We are grateful to Na'a for providing us with what our tobacco need to grow to be healthy, and look forward to creating bundles that we will gift to our Elders when asking them to share their knowledge with us, and to Mother Earth when we ask to use something from our natural world. 

Below is a great video that further explains the traditional use of tobacco: 


The Heartbeat of Na'a

The beat of the drum - the heartbeat of Mother Earth.  Mr. Darcy came to visit us for a special week long residency.  The sounds of drumming and singing filled the school.  He shared teachings about how to show respect to the drum, and taught us a new song.

We were interested in the animals who gave their life for us to have our drums and wanted to look more closely to see if we could figure out which animal was used and examine how the maker of each drum laced the hide to the wooden frame.  We sketched hand drums and our school gathering drum, remembering to look for small details that make each one unique.  


We also told stories using pictures and words about our learning experience with Mr. Darcy.  We are practicing using the letter sounds we know to help us turn our ideas into written text.

We can't wait for Mr. Darcy to come back and are so grateful for the time he spent with us. 

Drumming is healing.  Drumming is culture.  Drumming is Niitsitapi. 


Looking at Life Through The Eyes of Bear

What is life like for these furry, ferocious friends of the forest?  We sought to find out more than the basics we already knew - or thought we knew...

  • Bears live in the forest. ~ Faith
  • Bears have claws. ~ Kilo
  • Bears sleep in a cave. ~ Erin
  • Bears eat berries. ~ Kayden
  • Bears can climb up trees. ~ Orlando
  • Bears scratch their back on a tree. ~ Nahla
  • Bears eat humans! ~ Neo

To investigate the life of this animal, we needed to know where to look for information.  We collected books from our school library, searched for reliable websites on the internet, and brainstormed experts who might be able to help in our learning.  We also transformed a corner of the classroom into a winter woodland, which inspired imaginative play and sparked new wonderings.

As we learned about the species of bears living in the Canadian Rockies (and sometimes our city!), we discovered interesting facts about their daily behaviours, seasonal survival skills, and unique instincts.  This new learning was discussed, theorized, and questioned during exploratory learning tasks and play experiences.  It was documented through the co-construction of documentation such as this bear's den.  

Bears were the perfect subject for a variety of art projects.  Painting and sculpting were our favourites and we had many visitors stop by to comment on our creations.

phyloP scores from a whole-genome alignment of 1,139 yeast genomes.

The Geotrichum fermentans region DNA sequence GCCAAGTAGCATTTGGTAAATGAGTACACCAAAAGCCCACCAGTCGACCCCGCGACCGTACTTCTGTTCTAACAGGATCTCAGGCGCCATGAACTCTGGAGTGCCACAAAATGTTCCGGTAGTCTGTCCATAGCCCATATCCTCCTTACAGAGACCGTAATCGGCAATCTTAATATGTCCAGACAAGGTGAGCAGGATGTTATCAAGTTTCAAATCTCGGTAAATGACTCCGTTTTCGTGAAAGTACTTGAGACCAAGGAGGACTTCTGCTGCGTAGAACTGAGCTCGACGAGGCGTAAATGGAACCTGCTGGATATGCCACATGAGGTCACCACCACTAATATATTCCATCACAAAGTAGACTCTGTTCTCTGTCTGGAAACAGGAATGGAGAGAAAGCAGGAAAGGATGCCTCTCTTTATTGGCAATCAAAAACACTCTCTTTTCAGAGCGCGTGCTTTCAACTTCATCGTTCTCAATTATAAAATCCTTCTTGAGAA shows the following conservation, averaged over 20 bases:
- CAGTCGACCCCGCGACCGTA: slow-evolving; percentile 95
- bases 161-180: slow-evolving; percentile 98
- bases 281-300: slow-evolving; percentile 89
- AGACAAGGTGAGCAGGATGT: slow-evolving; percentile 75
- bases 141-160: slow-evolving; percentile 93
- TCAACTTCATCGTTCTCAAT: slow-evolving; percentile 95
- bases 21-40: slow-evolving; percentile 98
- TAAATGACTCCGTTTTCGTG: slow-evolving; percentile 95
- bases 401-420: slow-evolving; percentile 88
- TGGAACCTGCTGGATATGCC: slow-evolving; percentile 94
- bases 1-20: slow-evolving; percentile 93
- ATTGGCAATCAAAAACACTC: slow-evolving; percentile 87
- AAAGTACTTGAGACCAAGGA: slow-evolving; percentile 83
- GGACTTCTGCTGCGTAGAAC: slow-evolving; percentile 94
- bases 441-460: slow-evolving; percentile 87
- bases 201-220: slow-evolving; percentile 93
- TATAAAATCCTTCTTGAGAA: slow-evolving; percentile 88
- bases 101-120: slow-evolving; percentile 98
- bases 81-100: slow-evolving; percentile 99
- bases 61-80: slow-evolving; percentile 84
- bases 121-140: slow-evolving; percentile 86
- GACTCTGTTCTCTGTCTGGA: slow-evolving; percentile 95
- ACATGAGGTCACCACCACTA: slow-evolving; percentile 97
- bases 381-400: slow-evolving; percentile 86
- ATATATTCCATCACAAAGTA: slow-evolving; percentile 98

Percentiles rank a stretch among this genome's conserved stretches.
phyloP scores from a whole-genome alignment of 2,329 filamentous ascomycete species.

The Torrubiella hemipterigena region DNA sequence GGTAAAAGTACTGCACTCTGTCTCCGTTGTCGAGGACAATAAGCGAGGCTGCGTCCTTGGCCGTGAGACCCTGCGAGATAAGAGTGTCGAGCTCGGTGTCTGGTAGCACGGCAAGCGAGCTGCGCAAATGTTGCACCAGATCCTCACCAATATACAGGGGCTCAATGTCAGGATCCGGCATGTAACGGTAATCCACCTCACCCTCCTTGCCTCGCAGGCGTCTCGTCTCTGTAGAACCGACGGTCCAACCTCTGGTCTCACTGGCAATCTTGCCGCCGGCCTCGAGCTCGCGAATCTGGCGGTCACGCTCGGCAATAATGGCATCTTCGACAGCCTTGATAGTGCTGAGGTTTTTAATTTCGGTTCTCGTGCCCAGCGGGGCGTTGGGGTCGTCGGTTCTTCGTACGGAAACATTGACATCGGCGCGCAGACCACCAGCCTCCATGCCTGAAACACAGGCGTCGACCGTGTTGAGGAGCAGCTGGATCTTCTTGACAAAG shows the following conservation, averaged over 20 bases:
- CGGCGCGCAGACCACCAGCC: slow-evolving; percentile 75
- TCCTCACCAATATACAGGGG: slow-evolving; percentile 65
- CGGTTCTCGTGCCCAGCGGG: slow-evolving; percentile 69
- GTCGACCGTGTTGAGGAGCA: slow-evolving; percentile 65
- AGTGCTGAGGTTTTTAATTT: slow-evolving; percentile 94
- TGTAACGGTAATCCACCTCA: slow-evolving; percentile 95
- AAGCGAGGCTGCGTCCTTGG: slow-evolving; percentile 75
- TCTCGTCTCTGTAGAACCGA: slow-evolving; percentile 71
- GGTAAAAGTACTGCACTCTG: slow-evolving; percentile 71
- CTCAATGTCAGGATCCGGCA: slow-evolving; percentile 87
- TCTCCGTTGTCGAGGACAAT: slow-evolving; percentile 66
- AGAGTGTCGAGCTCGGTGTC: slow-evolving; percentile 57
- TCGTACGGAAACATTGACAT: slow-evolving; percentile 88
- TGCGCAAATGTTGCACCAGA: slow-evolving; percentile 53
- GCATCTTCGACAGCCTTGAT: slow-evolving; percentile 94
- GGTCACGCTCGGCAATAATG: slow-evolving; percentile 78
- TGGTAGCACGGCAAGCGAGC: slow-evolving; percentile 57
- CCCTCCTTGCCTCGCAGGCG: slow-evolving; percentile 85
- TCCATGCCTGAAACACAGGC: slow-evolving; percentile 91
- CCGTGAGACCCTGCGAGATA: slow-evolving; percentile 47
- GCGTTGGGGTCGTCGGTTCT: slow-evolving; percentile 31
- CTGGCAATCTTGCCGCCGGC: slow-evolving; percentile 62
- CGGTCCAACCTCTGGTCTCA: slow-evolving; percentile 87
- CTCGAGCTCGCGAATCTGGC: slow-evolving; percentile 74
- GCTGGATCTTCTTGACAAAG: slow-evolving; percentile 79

Investigations into the natural world naturally bring up conversations about sensory experiences, habitats, basic needs, relationships, comparisons, and new vocabulary.  Inquiring into what life is like for a grizzly bear, compared to that of a black bear or polar bear, gave us an abundance of opportunities to connect curricular topics and apply our developing literacy skills and mathematical understanding.  Acting as little biologists required us to observe, question, analyze, manage information, use numerical data, communicate effectively, and demonstrate creativity.  

As spring arrives and instinct causes the bears to stir from their state of torpor, we are looking forward to learning about life in other parts of our planet.  We are leaving our den to continue our search for answers about what it means to be alive...

How grateful we are to have so many gifts of life from Na'a (Mother Earth)! 

Happy Spring!  


Life is Love

Eagle teaches us about love.  Flying closest to creator, as well as walking the land with us, Eagle reminds us to show love and kindness to all living beings.  To love others we must love ourselves.  During talking circles over the past few weeks, we have focused our ideas on what characteristics we love about ourselves, and our friends. 

"_____, I am grateful for you because you are _____."  

"I love that I am _____."

Last week, our morning exploration turned tables into valentine stations and red and pink pattern-making areas.  We counted heart shaped beads and created a LOVE-ly number line with some paper hearts and string.  Loose parts such as felt, wooden people, heart cutouts, and a variety of other pieces created stories about friendship - and even a wedding! 

We have been noticing and discussing the difference between 2D and 3D shapes.  This learning was extended through visual art, in which we built heart sculptures and created beautiful mixed media canvases.  Although there was an abundance of red, pink, and purple in our learning space recently, we considered which colour(s) represent love to each of us.  The story What Color is a Kiss? by Rocio Bonilla prompted great conversation and inspiration for our paintings. 


Kindergarten has moments of conflict, hurt feelings, misunderstandings, and BIG emotions.  Despite the challenging moments, we are a community of learners who care for each other and show love and kindness throughout our days together.  This impromptu hug was observed near the reading window last week.  Makes your heart happy! 

"You have been my friend, replied Charlotte. "That in itself is a tremendous thing. ~ E.B. White, Charlotte's Web









           

Ms. Kaitlin

Online Learning - Take 1!

Hello!

Welcome to our first week of online learning. Thank you so much for your patience as I figure out with my Kinder team and with myself what is going to work best. This is a difficult time for all but I am so inspired by your resilience and your dedication to your children's learning.